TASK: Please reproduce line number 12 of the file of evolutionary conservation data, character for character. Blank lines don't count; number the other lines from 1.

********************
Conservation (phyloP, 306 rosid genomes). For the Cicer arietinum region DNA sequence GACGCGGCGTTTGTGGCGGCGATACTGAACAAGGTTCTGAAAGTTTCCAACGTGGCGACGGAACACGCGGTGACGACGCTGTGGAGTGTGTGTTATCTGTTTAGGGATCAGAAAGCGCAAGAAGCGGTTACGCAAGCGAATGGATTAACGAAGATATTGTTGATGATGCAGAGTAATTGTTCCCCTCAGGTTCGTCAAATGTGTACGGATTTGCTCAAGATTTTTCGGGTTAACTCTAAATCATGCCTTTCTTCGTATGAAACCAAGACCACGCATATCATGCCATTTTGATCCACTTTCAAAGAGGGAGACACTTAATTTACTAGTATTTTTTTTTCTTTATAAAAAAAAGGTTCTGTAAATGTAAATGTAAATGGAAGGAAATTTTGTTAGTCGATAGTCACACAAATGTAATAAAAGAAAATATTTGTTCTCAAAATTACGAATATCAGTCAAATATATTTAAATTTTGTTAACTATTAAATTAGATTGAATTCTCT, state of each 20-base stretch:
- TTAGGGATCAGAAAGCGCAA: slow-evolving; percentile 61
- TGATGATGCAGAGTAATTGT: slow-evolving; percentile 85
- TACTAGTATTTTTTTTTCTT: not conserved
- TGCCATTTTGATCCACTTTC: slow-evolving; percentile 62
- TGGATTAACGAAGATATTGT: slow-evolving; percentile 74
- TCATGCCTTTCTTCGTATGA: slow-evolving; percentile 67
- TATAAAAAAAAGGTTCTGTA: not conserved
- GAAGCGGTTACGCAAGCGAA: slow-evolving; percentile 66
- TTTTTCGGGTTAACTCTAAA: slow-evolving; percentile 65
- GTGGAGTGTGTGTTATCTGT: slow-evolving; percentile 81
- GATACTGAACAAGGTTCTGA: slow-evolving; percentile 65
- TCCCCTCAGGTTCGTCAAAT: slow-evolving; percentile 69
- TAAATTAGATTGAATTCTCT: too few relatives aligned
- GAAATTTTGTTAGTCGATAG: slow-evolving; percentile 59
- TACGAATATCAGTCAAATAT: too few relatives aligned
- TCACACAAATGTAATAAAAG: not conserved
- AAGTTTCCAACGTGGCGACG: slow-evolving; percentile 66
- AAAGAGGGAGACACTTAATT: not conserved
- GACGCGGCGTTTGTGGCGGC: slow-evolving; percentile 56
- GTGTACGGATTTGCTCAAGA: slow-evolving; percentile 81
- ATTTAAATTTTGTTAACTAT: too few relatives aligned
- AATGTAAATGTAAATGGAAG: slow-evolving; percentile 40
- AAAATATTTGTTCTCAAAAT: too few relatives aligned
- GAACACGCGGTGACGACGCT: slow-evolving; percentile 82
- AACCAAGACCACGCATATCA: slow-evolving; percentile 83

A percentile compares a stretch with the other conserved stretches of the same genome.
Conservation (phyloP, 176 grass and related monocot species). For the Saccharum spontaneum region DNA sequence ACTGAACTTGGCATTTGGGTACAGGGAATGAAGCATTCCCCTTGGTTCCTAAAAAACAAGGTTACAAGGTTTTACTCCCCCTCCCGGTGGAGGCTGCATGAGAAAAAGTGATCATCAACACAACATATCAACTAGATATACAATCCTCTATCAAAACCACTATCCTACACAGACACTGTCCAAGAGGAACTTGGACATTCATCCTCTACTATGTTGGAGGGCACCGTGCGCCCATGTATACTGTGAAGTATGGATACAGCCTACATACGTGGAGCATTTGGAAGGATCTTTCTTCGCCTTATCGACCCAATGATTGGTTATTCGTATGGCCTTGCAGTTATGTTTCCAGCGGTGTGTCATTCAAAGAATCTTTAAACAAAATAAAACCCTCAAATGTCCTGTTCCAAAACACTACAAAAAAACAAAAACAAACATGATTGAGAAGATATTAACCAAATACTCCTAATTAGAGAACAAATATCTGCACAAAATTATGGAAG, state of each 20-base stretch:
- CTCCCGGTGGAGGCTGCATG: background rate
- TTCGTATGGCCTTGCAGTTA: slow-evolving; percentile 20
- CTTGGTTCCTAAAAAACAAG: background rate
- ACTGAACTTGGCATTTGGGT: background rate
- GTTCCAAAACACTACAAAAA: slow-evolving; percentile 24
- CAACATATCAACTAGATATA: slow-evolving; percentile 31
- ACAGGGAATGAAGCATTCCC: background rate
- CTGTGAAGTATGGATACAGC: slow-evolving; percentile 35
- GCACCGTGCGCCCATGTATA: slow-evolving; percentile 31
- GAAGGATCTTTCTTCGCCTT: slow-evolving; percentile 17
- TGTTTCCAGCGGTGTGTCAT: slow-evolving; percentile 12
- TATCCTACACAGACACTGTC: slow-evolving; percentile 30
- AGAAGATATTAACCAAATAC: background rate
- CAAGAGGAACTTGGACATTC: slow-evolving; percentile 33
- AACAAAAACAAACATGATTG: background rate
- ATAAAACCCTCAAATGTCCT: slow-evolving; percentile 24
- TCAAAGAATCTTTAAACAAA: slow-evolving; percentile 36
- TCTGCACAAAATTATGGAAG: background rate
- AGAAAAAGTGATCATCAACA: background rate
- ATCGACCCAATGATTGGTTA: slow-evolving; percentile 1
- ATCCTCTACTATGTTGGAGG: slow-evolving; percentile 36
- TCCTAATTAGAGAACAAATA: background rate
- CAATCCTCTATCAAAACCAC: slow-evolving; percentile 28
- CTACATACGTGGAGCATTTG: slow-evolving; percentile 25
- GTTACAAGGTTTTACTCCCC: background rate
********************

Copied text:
- GATACTGAACAAGGTTCTGA: slow-evolving; percentile 65